(For the background on this series, go here.)
As a quick recap, this activity does a poor job with at least two principles from the Desmos Activity Building Code:
#4 – Create problematic activities.
#5 – Give students opportunities to be right and wrong in different, interesting ways.
There were three comments on Monday’s post (which is approximately three comments more than I usually get!). Go team!
Sherrina Clark suggested inquiring about students’ prior knowledge, including a concrete context, and asking students to make (and test) a prediction about what makes a pair of lines parallel.
Sam Hoggard invited me to consider the form of the equation, and whether ax + by = c might lend itself to the kind of noticing and conjecturing I’m looking for here.
Paul Jorgens reimagined the activity as a series of “finish my parallelogram” challenges. In fact, this link could be the most valuable part of this entire post. Go check it out. Right now. Seriously. I’ll hang out right here.
Okay, you’re back? Nice. Note how Paul incorporated these principles:
- Incorporate a variety of verbs and nouns. (Sketch, explain, convince, write equations, notice, imagine, etc.)
- Ask for informal analysis before formal analysis. (He asks for a sketch on Screen 1 with no grid, then adds some structure and asks for another sketch on Screen 2.)
- Give students opportunities to be right and wrong in different, interesting ways. (I am in love with Screen 8. Holy cow.)
Paul also identifies some areas for improvement, and mentions that this is a work in progress. But there’s a lot to love already.
And while I think there’s still room to grow in problematizing this task, it’s a big step up from my original activity.
The best laid plans, etc. My original intention was to design and build a new version of this activity. I made it through the design stage, but only part way through building. Here goes:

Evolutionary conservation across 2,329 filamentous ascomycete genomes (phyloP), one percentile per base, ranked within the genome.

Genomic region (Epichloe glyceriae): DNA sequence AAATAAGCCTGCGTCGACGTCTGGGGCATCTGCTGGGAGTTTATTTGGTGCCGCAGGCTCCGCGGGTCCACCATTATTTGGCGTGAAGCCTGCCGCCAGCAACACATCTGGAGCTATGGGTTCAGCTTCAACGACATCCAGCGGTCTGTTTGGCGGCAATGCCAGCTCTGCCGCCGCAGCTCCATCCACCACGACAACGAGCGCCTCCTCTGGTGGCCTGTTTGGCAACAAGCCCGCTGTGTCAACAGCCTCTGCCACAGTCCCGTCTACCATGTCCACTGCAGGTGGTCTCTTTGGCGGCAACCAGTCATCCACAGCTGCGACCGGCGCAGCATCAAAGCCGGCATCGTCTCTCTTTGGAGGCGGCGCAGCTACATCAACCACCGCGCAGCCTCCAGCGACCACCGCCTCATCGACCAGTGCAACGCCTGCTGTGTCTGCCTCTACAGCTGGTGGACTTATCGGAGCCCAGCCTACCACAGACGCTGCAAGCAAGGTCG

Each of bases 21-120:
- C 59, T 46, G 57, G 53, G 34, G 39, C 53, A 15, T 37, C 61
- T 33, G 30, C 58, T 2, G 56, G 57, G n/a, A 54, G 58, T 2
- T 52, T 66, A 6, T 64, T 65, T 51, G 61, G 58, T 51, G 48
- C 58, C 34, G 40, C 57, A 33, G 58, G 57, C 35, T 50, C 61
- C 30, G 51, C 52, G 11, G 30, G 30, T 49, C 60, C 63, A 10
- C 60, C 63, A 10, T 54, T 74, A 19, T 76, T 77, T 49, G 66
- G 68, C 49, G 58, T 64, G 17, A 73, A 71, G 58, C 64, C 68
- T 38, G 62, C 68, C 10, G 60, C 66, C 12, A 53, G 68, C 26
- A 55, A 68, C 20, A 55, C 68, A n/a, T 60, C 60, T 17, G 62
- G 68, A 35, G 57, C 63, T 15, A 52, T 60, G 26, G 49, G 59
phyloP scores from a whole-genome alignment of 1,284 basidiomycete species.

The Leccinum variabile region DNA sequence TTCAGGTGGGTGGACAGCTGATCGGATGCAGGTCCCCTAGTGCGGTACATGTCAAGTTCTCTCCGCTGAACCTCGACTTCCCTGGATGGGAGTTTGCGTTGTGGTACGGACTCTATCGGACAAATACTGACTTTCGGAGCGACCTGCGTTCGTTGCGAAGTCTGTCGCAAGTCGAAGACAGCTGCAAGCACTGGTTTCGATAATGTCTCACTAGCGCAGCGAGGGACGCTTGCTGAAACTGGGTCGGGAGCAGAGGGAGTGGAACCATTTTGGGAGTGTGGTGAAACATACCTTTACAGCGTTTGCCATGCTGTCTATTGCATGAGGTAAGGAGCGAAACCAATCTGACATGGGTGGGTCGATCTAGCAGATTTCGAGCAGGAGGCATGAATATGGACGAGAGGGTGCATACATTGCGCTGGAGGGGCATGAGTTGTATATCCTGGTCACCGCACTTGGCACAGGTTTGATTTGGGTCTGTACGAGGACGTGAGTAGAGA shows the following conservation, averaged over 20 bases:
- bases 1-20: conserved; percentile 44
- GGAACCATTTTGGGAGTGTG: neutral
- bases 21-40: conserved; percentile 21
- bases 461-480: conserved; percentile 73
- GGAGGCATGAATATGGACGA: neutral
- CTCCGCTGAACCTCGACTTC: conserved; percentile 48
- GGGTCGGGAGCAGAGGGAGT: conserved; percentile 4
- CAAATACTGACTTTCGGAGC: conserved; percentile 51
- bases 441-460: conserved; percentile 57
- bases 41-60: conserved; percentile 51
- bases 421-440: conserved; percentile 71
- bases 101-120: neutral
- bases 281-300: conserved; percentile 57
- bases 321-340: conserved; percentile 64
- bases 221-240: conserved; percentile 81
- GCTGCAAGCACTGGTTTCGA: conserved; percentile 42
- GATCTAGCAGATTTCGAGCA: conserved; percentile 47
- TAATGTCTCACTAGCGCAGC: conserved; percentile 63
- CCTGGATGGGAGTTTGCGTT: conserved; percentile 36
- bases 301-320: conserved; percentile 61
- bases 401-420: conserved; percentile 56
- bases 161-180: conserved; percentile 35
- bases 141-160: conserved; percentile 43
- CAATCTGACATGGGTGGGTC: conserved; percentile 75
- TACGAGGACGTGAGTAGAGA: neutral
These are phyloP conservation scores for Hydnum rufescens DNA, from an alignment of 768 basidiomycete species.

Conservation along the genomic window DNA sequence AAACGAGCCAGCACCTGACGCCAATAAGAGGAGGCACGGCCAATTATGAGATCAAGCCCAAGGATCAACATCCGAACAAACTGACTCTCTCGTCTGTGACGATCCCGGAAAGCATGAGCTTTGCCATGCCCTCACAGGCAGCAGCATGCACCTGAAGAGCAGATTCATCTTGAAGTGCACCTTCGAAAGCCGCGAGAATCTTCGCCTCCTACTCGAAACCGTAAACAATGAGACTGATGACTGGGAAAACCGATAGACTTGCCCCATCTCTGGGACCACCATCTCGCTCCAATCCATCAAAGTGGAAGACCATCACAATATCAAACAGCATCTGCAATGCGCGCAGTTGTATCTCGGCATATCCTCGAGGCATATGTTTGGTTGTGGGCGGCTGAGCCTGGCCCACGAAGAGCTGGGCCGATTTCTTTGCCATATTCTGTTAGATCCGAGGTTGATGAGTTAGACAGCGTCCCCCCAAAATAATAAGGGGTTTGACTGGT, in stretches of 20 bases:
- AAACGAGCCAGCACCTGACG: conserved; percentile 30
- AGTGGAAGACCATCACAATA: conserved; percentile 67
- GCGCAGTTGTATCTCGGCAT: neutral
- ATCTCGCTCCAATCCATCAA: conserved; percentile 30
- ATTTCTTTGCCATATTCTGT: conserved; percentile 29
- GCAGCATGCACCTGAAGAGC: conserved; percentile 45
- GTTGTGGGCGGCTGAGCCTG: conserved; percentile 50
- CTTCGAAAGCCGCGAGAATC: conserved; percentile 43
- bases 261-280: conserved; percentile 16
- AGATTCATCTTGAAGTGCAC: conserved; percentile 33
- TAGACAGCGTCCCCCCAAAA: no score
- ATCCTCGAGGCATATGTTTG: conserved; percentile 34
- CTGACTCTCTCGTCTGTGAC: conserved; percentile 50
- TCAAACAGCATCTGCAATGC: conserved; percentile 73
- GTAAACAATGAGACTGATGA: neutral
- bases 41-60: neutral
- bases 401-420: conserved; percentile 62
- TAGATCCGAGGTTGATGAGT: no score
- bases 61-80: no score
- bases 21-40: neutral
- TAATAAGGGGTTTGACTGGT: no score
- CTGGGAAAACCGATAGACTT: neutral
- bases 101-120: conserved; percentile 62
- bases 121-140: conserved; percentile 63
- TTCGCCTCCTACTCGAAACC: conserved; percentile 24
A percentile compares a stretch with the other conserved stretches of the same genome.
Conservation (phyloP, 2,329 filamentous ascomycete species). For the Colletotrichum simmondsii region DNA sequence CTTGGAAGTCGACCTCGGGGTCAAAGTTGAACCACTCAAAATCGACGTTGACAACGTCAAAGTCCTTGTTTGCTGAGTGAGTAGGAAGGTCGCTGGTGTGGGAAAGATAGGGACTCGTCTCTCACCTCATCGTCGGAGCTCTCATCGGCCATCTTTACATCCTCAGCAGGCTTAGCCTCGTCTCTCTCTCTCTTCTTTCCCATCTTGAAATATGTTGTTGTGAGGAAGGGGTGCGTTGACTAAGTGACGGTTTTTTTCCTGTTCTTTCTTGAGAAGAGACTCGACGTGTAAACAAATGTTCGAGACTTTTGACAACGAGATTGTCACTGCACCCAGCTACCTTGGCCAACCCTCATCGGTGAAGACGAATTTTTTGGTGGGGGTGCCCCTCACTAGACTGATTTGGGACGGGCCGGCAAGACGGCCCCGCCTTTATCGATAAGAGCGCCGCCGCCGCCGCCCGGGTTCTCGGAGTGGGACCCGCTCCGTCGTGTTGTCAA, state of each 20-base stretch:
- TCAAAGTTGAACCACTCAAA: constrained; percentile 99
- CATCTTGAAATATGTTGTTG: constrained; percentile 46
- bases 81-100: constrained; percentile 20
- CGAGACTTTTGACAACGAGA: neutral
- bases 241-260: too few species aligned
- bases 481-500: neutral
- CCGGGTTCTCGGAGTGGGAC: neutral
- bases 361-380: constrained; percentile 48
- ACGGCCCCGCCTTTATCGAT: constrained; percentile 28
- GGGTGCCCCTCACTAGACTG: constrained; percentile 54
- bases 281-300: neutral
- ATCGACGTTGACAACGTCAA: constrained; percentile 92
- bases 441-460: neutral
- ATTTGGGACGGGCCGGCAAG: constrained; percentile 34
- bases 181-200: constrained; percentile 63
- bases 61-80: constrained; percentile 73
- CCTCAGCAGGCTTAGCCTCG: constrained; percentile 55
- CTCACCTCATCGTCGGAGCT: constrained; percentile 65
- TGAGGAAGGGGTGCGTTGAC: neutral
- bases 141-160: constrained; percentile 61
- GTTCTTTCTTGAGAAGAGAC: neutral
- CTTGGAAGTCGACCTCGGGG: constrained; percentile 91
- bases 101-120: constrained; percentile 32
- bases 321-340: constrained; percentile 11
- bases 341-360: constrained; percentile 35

Screen 1. Show students a graph of two lines. Ask them to adjust one line (using a movable point) so the lines are parallel. Then click “test it!” If the lines are parallel, they’ll never intersect, right? So I’ll find out where the lines do intersect, and zoom the window to show that point. “Bummer! Your lines intersect 103 units away from the origin,” or something like that.
Screen 2. “Try again. Adjust your line. Really focus this time!” 🙂
Screen 3. “This is rough, right! Try just one more time.”
Screen 4. At this point, offer a lifeline. Give the same challenge, but display the equations of the lines as students tinker. My hope/anticipation here is that they’ll notice, “Hey, my lines are pretty close to parallel right now, and the equations have almost the same coefficient for x. Let’s see if I can make those coefficients exactly the same to get the lines exactly parallel!” Maybe a little optimistic? We’ll see. For what it’s worth, this would be a pretty important discussion-facilitation screen.
Screen 5. Graph screen with a multiple choice question: “Which equation has a graph PARALLEL to the line shown here?” Four options, followed by “Explain your answer.”
Screen 6. Graph screen with a math input question: “Write an equation for a line PARALLEL to such-and-such equation.” When students hit “submit,” the line appears on the graph. Feedback, but with a bit of a delay to allow room for thinking.
Screens 7-8. Same game, but with perpendicular lines. The animation would involve rotating lines, instead of zooming to the point of intersection.
Screen 9. Similar to Screen 4. Students manipulate the line, but also see the equation. (I’m still thinking through this part, to be honest.)
Screens 10-11. Multiple choice (similar to Screen 5) followed by write your own equation (similar to Screen 6).
Screen 12. Time for a card sort.
Screen 13. I’m not sure if this is an “extension,” or just a good exit ticket style question. It goes above and beyond the activity by introducing equations in various forms, so it fits the “extension” mold in my mind.
Principle #4 (create problematic activities): Improved. The challenge is clear from the word go: make these two lines parallel (and later, perpendicular). Is that scenario contrived? Absolutely! Did I try this with some folks after lunch today and see it quickly move into a contest of who could make their intersection point farthest from the origin? Absolutely again!
Principle #5 (give students opportunities to be right and wrong in different, interesting ways): Improved. Not perfect, by any means. But better. It’s less step-by-step, everyone do the exact same thing, and a little more free-form exploration.
What do you like here? Where does it fall short? How could I further improve the ideas I’m exploring (or is this one destined for the trash heap)?
Let me know in the comments, or drop me a line on Twitter.
P.S. If you read to the end of this one, you’re a champ! Well done. 🙂